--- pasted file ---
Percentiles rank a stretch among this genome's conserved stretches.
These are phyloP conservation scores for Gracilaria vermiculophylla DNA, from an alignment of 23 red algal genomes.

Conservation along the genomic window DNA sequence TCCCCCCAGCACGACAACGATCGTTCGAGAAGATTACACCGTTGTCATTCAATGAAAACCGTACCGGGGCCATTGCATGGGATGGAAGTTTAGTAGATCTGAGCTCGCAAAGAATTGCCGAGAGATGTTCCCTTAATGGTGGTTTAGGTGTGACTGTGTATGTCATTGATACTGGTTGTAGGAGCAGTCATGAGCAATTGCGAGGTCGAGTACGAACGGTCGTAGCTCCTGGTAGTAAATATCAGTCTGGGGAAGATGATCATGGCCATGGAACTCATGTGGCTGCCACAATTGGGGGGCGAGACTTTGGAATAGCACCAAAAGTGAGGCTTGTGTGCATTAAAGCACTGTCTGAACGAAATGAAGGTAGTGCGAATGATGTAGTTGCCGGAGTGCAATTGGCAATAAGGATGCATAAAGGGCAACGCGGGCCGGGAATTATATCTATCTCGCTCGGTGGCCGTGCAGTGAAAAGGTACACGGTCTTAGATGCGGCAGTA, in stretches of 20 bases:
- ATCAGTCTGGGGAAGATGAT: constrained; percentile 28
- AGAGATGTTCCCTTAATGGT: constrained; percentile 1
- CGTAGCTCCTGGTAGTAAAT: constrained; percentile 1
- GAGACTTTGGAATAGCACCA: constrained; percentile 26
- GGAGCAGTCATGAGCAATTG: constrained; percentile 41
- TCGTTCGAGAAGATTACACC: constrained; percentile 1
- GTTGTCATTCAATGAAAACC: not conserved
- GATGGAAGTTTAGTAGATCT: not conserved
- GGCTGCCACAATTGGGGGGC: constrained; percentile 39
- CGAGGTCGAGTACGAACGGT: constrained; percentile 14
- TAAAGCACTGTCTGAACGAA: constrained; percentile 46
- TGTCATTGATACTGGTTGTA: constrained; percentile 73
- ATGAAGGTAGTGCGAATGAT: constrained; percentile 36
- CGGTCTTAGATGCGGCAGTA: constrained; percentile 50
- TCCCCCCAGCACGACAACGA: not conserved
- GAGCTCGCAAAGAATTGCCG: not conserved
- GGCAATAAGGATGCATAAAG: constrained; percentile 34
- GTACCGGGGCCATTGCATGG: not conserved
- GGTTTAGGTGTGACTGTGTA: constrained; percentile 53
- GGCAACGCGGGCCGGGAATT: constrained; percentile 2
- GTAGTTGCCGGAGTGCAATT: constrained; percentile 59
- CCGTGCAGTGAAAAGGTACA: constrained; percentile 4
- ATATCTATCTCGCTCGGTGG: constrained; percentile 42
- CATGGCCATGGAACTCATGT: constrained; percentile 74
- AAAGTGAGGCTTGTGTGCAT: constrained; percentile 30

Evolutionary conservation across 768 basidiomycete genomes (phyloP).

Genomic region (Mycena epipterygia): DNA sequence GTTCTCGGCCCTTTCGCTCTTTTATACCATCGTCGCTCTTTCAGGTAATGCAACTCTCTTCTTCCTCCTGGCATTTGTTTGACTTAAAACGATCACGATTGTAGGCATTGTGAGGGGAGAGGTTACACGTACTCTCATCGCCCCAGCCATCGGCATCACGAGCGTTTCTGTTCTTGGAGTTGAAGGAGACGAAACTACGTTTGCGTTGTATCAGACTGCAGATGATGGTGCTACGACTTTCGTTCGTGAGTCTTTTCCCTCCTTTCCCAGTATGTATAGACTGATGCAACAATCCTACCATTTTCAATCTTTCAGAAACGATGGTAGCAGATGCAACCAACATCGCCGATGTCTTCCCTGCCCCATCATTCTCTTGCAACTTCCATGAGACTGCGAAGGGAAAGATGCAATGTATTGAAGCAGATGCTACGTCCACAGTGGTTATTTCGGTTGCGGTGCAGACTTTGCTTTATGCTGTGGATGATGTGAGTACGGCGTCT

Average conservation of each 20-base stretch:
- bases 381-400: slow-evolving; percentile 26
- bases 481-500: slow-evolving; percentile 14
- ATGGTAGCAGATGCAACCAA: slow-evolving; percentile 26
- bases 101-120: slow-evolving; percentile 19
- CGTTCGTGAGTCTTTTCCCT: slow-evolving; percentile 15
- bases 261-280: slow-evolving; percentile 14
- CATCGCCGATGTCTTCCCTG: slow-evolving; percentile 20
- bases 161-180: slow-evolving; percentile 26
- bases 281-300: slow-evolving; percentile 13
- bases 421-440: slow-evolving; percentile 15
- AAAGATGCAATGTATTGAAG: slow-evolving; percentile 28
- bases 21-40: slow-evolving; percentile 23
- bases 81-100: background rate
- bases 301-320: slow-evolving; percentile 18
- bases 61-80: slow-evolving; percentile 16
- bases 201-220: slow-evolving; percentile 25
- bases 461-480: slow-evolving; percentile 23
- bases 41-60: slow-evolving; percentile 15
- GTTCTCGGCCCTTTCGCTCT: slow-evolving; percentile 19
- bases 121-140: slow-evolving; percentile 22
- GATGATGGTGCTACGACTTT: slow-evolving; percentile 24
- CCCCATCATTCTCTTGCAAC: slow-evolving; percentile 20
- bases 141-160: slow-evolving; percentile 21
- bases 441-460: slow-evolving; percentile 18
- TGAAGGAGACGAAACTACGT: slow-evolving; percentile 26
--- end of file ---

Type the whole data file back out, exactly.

Percentiles rank a stretch among this genome's conserved stretches.
These are phyloP conservation scores for Gracilaria vermiculophylla DNA, from an alignment of 23 red algal genomes.

Conservation along the genomic window DNA sequence TCCCCCCAGCACGACAACGATCGTTCGAGAAGATTACACCGTTGTCATTCAATGAAAACCGTACCGGGGCCATTGCATGGGATGGAAGTTTAGTAGATCTGAGCTCGCAAAGAATTGCCGAGAGATGTTCCCTTAATGGTGGTTTAGGTGTGACTGTGTATGTCATTGATACTGGTTGTAGGAGCAGTCATGAGCAATTGCGAGGTCGAGTACGAACGGTCGTAGCTCCTGGTAGTAAATATCAGTCTGGGGAAGATGATCATGGCCATGGAACTCATGTGGCTGCCACAATTGGGGGGCGAGACTTTGGAATAGCACCAAAAGTGAGGCTTGTGTGCATTAAAGCACTGTCTGAACGAAATGAAGGTAGTGCGAATGATGTAGTTGCCGGAGTGCAATTGGCAATAAGGATGCATAAAGGGCAACGCGGGCCGGGAATTATATCTATCTCGCTCGGTGGCCGTGCAGTGAAAAGGTACACGGTCTTAGATGCGGCAGTA, in stretches of 20 bases:
- ATCAGTCTGGGGAAGATGAT: constrained; percentile 28
- AGAGATGTTCCCTTAATGGT: constrained; percentile 1
- CGTAGCTCCTGGTAGTAAAT: constrained; percentile 1
- GAGACTTTGGAATAGCACCA: constrained; percentile 26
- GGAGCAGTCATGAGCAATTG: constrained; percentile 41
- TCGTTCGAGAAGATTACACC: constrained; percentile 1
- GTTGTCATTCAATGAAAACC: not conserved
- GATGGAAGTTTAGTAGATCT: not conserved
- GGCTGCCACAATTGGGGGGC: constrained; percentile 39
- CGAGGTCGAGTACGAACGGT: constrained; percentile 14
- TAAAGCACTGTCTGAACGAA: constrained; percentile 46
- TGTCATTGATACTGGTTGTA: constrained; percentile 73
- ATGAAGGTAGTGCGAATGAT: constrained; percentile 36
- CGGTCTTAGATGCGGCAGTA: constrained; percentile 50
- TCCCCCCAGCACGACAACGA: not conserved
- GAGCTCGCAAAGAATTGCCG: not conserved
- GGCAATAAGGATGCATAAAG: constrained; percentile 34
- GTACCGGGGCCATTGCATGG: not conserved
- GGTTTAGGTGTGACTGTGTA: constrained; percentile 53
- GGCAACGCGGGCCGGGAATT: constrained; percentile 2
- GTAGTTGCCGGAGTGCAATT: constrained; percentile 59
- CCGTGCAGTGAAAAGGTACA: constrained; percentile 4
- ATATCTATCTCGCTCGGTGG: constrained; percentile 42
- CATGGCCATGGAACTCATGT: constrained; percentile 74
- AAAGTGAGGCTTGTGTGCAT: constrained; percentile 30

Evolutionary conservation across 768 basidiomycete genomes (phyloP).

Genomic region (Mycena epipterygia): DNA sequence GTTCTCGGCCCTTTCGCTCTTTTATACCATCGTCGCTCTTTCAGGTAATGCAACTCTCTTCTTCCTCCTGGCATTTGTTTGACTTAAAACGATCACGATTGTAGGCATTGTGAGGGGAGAGGTTACACGTACTCTCATCGCCCCAGCCATCGGCATCACGAGCGTTTCTGTTCTTGGAGTTGAAGGAGACGAAACTACGTTTGCGTTGTATCAGACTGCAGATGATGGTGCTACGACTTTCGTTCGTGAGTCTTTTCCCTCCTTTCCCAGTATGTATAGACTGATGCAACAATCCTACCATTTTCAATCTTTCAGAAACGATGGTAGCAGATGCAACCAACATCGCCGATGTCTTCCCTGCCCCATCATTCTCTTGCAACTTCCATGAGACTGCGAAGGGAAAGATGCAATGTATTGAAGCAGATGCTACGTCCACAGTGGTTATTTCGGTTGCGGTGCAGACTTTGCTTTATGCTGTGGATGATGTGAGTACGGCGTCT

Average conservation of each 20-base stretch:
- bases 381-400: slow-evolving; percentile 26
- bases 481-500: slow-evolving; percentile 14
- ATGGTAGCAGATGCAACCAA: slow-evolving; percentile 26
- bases 101-120: slow-evolving; percentile 19
- CGTTCGTGAGTCTTTTCCCT: slow-evolving; percentile 15
- bases 261-280: slow-evolving; percentile 14
- CATCGCCGATGTCTTCCCTG: slow-evolving; percentile 20
- bases 161-180: slow-evolving; percentile 26
- bases 281-300: slow-evolving; percentile 13
- bases 421-440: slow-evolving; percentile 15
- AAAGATGCAATGTATTGAAG: slow-evolving; percentile 28
- bases 21-40: slow-evolving; percentile 23
- bases 81-100: background rate
- bases 301-320: slow-evolving; percentile 18
- bases 61-80: slow-evolving; percentile 16
- bases 201-220: slow-evolving; percentile 25
- bases 461-480: slow-evolving; percentile 23
- bases 41-60: slow-evolving; percentile 15
- GTTCTCGGCCCTTTCGCTCT: slow-evolving; percentile 19
- bases 121-140: slow-evolving; percentile 22
- GATGATGGTGCTACGACTTT: slow-evolving; percentile 24
- CCCCATCATTCTCTTGCAAC: slow-evolving; percentile 20
- bases 141-160: slow-evolving; percentile 21
- bases 441-460: slow-evolving; percentile 18
- TGAAGGAGACGAAACTACGT: slow-evolving; percentile 26